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David Kattenburg

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Yakov Berg, the CEO of Psagot Winery in the occupied West Bank.

David Kattenburg reports on the testimony of Yakov Berg, the CEO of Psagot Winery in the occupied West Bank, in a case pending before Canada’s Federal Court regarding the labeling of products made in the occupied territories. Berg says labeling his wine as anything other than a ‘Product of Israel’ would be discriminatory and antisemitic.

Falsely labeled wine from illegal settlement of Psagot, deep in the West Bank. (Photo: David Kattenburg)

Six months after I complained that wines labelled “Made in Israel” in Ontario stores were the products of illegal settlements, the Canadian food inspection agency ruled that the wines were falsely labeled and instructed the Ontario liquor board to cease imports of the wines. Within hours B’nai Brith Canada had posted it on its Facebook page, stating confidently that the outrageous directive would be quashed by day’s end. It soon was.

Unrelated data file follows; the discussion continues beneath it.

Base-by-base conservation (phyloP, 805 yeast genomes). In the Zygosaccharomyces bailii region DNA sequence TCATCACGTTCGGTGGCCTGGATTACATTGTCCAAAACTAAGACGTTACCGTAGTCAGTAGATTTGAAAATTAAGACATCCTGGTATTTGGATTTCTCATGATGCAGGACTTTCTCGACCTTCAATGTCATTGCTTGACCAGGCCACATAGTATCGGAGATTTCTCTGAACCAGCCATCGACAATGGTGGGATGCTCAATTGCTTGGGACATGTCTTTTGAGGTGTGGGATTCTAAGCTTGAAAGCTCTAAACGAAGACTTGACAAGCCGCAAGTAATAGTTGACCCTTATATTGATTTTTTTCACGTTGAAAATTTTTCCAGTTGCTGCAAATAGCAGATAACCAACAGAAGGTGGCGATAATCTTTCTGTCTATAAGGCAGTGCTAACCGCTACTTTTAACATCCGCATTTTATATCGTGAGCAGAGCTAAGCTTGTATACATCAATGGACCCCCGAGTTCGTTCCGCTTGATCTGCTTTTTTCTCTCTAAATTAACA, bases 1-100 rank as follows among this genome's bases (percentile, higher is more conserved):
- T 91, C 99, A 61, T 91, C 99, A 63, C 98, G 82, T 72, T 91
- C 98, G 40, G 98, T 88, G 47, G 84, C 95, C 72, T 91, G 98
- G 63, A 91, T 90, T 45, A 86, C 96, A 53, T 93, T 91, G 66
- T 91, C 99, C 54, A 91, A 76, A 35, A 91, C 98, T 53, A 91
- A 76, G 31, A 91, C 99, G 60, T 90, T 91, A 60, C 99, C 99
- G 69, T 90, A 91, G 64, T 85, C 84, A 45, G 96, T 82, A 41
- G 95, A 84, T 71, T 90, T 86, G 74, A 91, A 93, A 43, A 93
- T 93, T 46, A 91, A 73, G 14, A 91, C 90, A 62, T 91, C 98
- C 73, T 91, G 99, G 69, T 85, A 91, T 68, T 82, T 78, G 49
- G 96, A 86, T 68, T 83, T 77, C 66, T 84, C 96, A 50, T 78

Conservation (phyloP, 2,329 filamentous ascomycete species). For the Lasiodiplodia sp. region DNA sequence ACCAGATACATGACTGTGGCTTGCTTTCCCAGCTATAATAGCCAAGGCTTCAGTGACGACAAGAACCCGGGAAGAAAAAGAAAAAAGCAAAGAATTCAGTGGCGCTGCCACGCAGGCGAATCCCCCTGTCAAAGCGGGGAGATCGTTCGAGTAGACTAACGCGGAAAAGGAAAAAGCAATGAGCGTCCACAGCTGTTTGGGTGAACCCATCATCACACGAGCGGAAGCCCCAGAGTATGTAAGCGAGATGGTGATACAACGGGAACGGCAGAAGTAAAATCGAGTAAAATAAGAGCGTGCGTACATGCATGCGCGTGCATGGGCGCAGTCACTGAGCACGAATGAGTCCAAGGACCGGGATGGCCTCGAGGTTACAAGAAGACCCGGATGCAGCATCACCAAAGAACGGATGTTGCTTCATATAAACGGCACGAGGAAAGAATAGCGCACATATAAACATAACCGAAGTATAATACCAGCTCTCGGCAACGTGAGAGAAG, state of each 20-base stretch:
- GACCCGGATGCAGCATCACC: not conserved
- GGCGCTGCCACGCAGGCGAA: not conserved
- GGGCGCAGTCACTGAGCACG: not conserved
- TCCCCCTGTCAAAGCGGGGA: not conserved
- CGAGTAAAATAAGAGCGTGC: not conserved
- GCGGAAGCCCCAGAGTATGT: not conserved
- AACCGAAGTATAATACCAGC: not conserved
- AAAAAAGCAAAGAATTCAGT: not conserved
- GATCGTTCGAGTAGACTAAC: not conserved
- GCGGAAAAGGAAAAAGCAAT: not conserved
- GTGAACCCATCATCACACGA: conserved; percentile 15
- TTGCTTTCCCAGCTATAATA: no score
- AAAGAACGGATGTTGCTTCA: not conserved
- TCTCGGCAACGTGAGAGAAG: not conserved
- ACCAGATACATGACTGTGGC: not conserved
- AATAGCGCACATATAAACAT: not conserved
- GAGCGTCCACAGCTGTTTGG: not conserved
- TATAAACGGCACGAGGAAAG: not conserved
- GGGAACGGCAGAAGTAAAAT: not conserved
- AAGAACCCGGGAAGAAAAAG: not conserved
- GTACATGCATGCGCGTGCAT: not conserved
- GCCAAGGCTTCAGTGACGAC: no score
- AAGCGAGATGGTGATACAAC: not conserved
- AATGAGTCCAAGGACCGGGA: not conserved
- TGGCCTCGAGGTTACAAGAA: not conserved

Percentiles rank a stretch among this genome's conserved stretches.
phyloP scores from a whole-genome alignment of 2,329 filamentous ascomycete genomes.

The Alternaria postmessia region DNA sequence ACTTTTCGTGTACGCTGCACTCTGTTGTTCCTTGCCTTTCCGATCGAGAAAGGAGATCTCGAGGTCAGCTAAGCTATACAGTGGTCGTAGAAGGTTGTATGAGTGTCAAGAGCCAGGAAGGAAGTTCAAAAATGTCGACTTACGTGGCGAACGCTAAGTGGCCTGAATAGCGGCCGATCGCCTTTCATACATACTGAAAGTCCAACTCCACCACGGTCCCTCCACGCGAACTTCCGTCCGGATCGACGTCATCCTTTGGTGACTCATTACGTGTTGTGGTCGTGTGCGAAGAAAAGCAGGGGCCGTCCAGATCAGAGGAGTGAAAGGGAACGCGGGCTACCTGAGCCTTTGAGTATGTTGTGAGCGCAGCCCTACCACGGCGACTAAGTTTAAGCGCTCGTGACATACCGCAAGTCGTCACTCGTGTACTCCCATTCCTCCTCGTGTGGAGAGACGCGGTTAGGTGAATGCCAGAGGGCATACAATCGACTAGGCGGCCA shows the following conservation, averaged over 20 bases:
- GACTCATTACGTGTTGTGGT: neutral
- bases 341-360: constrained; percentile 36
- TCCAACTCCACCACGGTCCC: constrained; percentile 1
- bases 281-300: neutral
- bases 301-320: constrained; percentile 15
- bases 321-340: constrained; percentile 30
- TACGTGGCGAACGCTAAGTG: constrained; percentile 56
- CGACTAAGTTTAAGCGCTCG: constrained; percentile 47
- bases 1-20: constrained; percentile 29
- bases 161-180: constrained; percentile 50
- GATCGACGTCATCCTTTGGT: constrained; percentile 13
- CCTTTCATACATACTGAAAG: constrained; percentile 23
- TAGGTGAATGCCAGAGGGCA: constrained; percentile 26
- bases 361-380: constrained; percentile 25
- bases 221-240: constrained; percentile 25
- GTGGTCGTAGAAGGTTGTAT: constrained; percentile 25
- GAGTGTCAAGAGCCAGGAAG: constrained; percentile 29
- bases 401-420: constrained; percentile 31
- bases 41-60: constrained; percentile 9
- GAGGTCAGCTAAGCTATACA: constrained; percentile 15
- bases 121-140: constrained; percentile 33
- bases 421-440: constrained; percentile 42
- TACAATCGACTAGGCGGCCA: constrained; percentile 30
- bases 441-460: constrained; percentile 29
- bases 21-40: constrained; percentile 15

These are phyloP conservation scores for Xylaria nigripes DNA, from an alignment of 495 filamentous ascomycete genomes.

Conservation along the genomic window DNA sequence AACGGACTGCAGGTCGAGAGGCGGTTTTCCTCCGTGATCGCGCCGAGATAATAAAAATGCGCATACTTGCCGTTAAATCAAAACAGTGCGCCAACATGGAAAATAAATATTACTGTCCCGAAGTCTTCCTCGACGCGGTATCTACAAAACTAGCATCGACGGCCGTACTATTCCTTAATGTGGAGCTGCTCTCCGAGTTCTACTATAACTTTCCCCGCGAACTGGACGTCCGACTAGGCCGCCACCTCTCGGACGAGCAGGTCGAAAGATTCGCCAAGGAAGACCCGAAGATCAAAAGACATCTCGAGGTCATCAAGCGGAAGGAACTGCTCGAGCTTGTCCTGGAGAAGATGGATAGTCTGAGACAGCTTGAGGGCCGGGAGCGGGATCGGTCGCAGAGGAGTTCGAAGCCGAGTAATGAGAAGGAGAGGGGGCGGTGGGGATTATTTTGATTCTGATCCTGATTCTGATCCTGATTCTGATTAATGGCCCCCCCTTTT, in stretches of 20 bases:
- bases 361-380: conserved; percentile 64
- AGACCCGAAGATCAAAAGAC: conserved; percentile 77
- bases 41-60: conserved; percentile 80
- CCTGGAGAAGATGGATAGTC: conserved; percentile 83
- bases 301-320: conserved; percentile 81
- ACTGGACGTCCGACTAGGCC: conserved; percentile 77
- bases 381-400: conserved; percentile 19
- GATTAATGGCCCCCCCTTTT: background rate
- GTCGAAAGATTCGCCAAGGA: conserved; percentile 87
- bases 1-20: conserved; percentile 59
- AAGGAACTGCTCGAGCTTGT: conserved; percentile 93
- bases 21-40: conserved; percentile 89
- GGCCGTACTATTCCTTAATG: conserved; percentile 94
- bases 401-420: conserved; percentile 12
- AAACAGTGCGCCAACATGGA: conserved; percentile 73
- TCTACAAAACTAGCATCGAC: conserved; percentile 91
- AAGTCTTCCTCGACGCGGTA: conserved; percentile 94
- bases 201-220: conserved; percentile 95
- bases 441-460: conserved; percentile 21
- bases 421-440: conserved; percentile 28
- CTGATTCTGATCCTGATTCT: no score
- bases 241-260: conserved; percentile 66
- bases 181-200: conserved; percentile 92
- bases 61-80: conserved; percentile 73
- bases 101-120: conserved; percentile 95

“[Palestinians] have been living here for ages. Like, forty, fifty, some of them one hundred years here,” says activist Guy Hircefeld in the Jordan Valley. “And suddenly, fucking Jewish settlers are coming and saying ‘That’s mine, you don’t allowed to come here anymore. And the army protects them.”

David Kattenburg attends the weekly Friday protest in the West Bank village of Nabi Saleh, whose spring and adjacent agricultural lands were stolen by the Israeli settlement Halamish. 16-year-old protester Ahed Tamimi tells him, “We have to be strong because if we are not like this they will kill us, and they will destroy our land. When I go to the demonstrations I feel I’m more strong.”

David Kattenburg reports from “Jerusalem Day” where ecstatic Zionists celebrating the 50th anniversary of Israel’s conquest of East Jerusalem were greeted by equally passionate Jewish-American and Israeli protesters intent on blocking the zealots’ march through the Damascus Gate of Jerusalem’s old city, into the heart of the Arab quarter.